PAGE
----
Chrysa Lamprinakou looks at the the occupational background and pre-parliamentary political experience of 2015 candidates and indicates the cohort so far reaffirms the increasing level of professionalisation of the political class.
The argument that Parliament is more and more unrepresentative of society has been primarily linked to the socio-economic and educational background of MPs. Tim Wigmore at New Statesman Politics Blog, Paul Cairney and Joni Lovenduski have repeatedly focused on the dominance of white, male and privately educated politicians who comprise an elitist and often out-of-touch political class. In an increasingly professionalised political environment, however, the occupational background and pre-parliamentary political experience of candidates is of vital importance.
King’s (1981) seminal work on the rise of the career politician noted the increase in the number of MPs who had chosen ‘politics-facilitating’ occupations such as barristers, journalists, teachers and academics. From 1945 – 1979, on average more than one third of Conservative and Labour parliamentarians (35.2%) had chosen professions conducive to following a parliamentary/political career. It is worth noting though that only 8% of parliamentarians over that period came from a profession with direct links to politics and parliament, such as journalism or public relations.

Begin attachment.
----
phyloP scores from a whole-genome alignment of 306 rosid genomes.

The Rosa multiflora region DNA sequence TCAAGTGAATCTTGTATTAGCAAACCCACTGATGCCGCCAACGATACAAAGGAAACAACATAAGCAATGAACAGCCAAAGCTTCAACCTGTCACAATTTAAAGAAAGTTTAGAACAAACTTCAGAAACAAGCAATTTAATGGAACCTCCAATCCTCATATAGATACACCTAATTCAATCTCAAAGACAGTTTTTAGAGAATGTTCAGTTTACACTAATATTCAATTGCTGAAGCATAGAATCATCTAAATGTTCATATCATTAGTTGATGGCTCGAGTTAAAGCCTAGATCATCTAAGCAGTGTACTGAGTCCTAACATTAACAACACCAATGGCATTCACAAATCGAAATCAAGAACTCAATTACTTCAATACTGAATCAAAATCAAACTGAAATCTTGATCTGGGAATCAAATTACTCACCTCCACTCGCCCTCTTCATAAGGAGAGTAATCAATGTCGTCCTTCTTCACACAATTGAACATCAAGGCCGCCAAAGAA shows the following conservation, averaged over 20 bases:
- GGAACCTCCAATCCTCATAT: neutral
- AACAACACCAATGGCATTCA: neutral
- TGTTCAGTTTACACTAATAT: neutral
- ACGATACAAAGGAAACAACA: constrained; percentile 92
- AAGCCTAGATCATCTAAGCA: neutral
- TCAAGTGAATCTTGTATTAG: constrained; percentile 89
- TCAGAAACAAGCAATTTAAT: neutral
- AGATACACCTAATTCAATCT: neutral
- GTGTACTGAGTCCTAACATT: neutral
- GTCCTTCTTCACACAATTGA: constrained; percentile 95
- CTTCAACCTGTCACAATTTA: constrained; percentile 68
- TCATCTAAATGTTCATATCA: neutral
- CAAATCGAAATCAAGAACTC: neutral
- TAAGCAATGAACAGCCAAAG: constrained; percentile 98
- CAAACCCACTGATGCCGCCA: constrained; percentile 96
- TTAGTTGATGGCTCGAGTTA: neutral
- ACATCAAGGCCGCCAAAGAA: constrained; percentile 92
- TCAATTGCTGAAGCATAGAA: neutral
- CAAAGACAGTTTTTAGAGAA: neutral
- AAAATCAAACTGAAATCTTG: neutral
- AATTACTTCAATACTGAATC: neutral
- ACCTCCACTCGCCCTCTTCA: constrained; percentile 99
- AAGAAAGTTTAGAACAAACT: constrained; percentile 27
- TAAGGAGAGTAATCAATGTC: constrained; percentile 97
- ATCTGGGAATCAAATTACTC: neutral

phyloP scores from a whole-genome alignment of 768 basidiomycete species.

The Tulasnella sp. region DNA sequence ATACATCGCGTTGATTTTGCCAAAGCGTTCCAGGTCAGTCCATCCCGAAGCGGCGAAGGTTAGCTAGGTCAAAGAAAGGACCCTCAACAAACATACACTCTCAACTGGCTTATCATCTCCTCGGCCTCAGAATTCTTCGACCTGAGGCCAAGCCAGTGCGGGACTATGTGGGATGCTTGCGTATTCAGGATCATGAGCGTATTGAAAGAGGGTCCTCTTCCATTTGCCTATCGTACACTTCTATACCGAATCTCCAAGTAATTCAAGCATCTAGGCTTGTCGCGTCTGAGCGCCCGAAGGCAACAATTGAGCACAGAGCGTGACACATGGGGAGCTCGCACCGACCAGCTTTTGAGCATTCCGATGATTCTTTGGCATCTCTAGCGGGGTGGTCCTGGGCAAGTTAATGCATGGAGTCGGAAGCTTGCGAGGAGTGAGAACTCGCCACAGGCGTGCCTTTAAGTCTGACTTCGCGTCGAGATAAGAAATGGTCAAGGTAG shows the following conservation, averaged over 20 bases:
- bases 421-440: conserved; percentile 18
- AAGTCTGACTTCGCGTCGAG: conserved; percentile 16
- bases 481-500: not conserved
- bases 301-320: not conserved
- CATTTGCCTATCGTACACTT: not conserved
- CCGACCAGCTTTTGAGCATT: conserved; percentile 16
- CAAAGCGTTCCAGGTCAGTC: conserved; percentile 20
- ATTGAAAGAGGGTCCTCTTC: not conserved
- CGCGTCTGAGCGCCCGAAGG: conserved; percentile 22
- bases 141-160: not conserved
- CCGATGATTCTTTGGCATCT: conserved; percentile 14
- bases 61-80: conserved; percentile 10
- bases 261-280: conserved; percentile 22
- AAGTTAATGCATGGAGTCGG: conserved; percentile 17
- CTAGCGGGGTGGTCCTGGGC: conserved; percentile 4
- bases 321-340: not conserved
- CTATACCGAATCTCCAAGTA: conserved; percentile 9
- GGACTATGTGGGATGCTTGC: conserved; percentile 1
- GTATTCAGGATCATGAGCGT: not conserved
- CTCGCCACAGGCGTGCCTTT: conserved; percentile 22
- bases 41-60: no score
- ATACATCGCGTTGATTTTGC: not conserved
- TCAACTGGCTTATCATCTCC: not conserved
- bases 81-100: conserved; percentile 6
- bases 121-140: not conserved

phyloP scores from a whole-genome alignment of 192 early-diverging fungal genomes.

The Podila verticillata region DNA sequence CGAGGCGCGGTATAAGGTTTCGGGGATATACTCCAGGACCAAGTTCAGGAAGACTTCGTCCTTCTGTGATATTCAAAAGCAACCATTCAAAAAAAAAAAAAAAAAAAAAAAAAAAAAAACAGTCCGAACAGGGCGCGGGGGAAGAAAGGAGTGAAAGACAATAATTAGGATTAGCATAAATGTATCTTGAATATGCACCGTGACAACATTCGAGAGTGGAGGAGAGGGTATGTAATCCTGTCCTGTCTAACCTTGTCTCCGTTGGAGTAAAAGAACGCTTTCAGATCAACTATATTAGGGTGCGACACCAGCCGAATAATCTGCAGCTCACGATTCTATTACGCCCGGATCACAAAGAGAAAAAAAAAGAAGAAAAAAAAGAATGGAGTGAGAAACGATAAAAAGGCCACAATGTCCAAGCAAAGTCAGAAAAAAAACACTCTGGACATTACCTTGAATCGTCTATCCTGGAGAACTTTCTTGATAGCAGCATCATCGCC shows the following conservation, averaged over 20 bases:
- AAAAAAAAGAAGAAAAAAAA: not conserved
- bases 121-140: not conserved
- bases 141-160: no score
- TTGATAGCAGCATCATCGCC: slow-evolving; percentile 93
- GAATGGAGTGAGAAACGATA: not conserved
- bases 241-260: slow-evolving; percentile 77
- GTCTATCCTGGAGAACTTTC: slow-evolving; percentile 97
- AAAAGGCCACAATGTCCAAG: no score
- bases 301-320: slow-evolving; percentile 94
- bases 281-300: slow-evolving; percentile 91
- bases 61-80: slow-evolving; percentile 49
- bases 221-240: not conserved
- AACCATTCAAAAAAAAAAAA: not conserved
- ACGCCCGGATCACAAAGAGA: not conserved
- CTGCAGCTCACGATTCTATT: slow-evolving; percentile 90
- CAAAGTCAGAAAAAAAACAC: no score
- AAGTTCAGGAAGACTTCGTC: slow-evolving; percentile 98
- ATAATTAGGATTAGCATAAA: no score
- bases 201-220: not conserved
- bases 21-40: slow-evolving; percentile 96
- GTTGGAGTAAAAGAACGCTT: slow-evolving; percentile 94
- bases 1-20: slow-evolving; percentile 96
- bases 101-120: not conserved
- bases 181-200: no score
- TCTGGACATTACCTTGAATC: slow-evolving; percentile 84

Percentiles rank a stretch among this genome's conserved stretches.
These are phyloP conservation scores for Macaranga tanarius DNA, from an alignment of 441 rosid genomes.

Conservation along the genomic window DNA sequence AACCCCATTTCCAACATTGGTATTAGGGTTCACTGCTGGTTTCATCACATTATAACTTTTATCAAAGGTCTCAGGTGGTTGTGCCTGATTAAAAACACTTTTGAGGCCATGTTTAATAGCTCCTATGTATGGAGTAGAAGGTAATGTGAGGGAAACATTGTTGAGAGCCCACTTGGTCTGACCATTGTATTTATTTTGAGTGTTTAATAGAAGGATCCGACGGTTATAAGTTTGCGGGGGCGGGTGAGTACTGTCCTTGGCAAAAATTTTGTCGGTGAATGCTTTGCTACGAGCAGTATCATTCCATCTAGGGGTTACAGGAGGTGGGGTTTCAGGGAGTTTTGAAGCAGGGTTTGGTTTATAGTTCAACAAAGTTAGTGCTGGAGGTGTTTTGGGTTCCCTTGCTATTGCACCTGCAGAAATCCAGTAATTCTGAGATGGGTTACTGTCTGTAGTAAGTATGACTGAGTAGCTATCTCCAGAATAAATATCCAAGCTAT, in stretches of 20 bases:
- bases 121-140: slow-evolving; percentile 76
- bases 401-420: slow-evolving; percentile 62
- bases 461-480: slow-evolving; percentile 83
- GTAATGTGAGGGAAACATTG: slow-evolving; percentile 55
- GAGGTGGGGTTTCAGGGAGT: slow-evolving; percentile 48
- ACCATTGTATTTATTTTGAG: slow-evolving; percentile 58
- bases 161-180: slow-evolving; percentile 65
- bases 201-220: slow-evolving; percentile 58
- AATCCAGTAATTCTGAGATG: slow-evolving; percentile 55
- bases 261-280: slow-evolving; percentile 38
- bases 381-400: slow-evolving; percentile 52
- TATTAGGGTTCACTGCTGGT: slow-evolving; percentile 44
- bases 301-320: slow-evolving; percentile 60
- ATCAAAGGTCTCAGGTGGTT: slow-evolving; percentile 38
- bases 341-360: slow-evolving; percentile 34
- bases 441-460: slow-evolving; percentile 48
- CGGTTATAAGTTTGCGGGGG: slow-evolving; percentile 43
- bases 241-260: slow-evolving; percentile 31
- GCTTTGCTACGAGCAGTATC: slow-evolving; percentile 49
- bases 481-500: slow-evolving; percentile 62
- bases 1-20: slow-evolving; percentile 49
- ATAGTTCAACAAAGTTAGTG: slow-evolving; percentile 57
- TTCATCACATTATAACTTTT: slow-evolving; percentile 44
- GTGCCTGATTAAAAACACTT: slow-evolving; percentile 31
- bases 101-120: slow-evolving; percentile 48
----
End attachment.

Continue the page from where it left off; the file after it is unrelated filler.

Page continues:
Recent years have seen an even more abrupt change in the professional background of parliamentary candidates with the emergence of those who are characterised as ‘political insiders’. Today, a significant numbchrysa_lamprinakou Chryer of candidates have chosen occupations with a direct link to politics such as full-time elected officials, party officials, political researchers and special advisers. Notably in the 2010 general election 30% of all candidates had pre-parliamentary political experience. Most of them (16%) were working within (political researchers/special advisers) or around the Westminster village (lobbyists, journalists, trade union officials) while 13% had been previously elected in local councils, regional assemblies or the EP.
There is a perception that Westminster politics is a self-serving career machine for the ambitions of a small cadre of self-reproducing politicians. To what extent is this view justified on the basis of the evidence? With six months until the 2015 general election Rosie Campbell, Chrysa Lamprinakou and Jennifer vanHeerde-Hudson assess the diversity of the parliamentary candidates selected so far.
There can be no silencing of discussions about who governs us in the wake of the Scottish referendum. As the Westminster parties try to identify means to simultaneously fix both the Scottish and English questions, whilst maximising their electoral advantage, the electorate remains sceptical about mainstream politicians’ commitment to truly represent them. We see evidence of this scepticism in the declining turnout rates at British general elections, the rise in support for UKIP and in the 1,617,989 Scots who decided that they would prefer not to be governed from Westminster at all.